I’ve recently written a loose series of articles trying to explain certain technical aspects of virtual reality, such as what the lenses in VR headsets do, or why there is some blurriness, but I haven’t — or at least haven’t in a few years — tackled the big question:
How do all the technical components of VR headsets, e.g., screens, lenses, tracking, etc., actually come together to create realistic-looking virtual environments? Specifically, why do virtual environment in VR look more “real” compared to when viewed via other media, for example panoramic video?
The reason I’m bringing this up again is that the question keeps getting asked, and that it’s really kinda hard to answer. Most attempts to answer it fall back on technical aspects, such as stereoscopy, head tracking, etc., but I find that this approach somewhat misses the point by focusing on individual components, or at least gets mired in technical details that don’t make much sense to those who have to ask the question in the first place.
I prefer to approach the question from the opposite end: not through what VR hardware produces, but instead through how the viewer perceives 3D objects and/or environments, and how either the real world on the one hand, or virtual reality displays on the other, create the appropriate visual input to support that perception.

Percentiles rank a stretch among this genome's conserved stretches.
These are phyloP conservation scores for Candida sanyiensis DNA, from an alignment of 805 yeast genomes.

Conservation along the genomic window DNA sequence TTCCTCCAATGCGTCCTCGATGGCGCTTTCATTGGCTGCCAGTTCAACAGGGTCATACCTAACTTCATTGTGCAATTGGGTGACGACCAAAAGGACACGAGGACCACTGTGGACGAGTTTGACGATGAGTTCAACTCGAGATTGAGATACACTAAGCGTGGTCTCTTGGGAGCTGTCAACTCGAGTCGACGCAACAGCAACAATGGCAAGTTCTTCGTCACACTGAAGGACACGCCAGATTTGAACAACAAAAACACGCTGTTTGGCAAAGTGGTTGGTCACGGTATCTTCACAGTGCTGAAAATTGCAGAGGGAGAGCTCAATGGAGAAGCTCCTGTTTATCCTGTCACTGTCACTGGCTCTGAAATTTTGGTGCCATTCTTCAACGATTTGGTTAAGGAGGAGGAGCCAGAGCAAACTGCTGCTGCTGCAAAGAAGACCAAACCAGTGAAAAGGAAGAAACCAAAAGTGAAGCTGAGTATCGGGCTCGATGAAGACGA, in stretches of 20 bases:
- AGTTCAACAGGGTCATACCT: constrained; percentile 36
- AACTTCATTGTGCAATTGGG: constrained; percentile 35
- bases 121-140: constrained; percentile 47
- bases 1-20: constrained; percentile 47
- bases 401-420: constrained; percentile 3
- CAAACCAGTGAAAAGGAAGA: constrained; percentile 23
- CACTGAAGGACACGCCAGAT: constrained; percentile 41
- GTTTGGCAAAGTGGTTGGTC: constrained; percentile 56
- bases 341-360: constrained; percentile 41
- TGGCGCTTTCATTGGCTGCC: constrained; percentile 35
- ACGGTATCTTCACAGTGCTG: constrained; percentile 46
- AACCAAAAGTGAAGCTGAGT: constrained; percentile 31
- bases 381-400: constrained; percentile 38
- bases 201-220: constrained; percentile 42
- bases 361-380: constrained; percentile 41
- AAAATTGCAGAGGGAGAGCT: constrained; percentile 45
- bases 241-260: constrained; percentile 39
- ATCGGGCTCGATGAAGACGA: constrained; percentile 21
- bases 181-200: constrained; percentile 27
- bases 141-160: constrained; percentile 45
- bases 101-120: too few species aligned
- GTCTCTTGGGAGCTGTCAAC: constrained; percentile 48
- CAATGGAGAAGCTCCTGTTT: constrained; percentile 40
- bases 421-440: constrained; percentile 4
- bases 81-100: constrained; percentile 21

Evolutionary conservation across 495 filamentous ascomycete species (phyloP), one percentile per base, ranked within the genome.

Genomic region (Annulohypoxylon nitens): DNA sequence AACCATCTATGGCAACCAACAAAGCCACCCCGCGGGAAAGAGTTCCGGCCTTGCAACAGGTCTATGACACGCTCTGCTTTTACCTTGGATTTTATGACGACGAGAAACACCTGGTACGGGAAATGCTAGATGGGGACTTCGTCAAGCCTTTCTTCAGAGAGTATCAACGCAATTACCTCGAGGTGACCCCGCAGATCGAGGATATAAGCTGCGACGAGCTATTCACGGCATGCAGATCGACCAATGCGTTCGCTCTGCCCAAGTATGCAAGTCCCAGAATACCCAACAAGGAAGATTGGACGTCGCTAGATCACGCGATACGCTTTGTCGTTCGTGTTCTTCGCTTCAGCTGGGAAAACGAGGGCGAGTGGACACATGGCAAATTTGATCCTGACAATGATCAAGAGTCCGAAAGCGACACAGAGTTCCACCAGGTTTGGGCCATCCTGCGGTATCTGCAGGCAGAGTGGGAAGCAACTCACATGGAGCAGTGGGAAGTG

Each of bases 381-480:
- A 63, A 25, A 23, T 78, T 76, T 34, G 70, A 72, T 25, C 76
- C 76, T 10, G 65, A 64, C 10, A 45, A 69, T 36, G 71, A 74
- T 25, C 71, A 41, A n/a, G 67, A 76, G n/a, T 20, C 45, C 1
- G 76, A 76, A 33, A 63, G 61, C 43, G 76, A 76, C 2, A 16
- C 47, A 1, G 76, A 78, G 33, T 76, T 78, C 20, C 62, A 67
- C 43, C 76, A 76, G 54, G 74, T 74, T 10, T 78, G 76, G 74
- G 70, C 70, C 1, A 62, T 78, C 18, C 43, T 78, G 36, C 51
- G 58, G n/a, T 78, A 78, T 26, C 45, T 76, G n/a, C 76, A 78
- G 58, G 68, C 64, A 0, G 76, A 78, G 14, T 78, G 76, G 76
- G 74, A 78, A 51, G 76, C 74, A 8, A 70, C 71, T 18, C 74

The downside with that approach is that it doesn’t lend itself to short answers. In fact, last summer, I gave a 25 minute talk about this exact topic at the 2016 VRLA Summer Expo. It may not be news, but I haven’t linked this video from here before, and it’s probably still timely:
As an added value for those who don’t like watching long videos, here’s a breakdown of the entire presentation into chapters:
- 0:00 — Introduction (skip this)
- 1:00 — Outline
- 1:32 — How 3D vision works in the real world
- 3:31 — How VR simulates real-world 3D vision
- 4:36 — Handling user movement, or: why head tracking is necessary
- 5:45 — Embedded (real) video showing head tracking in action
- 6:25 — How head-mounted VR simulates real-world vision
- 6:55 — Why head-mounted displays need lenses
- 10:30 — Lens distortion and how to correct it
- 12:12 — The need for precise calibration and configuration
- 13:26 — Configuration parameter: eye relief
- 13:42 — Configuration parameter: inter-pupillary distance (IPD)
- 14:20 — Effects of mis-configuration, specifically wrong IPD
- 15:41 — “Pupil swim” and eye tracking
- 16:35 — Hardware requirements derived from perceptual process
- 17:29 — Effects of high display (“motion-to-photon”) latency
- 18:20 — Effects of “bad” VR: simulator sickness
- 19:30 — Artificial locomotion and simulator sickness
- 20:00 — Accommodation-vergence conflict
- 24:24 — The End!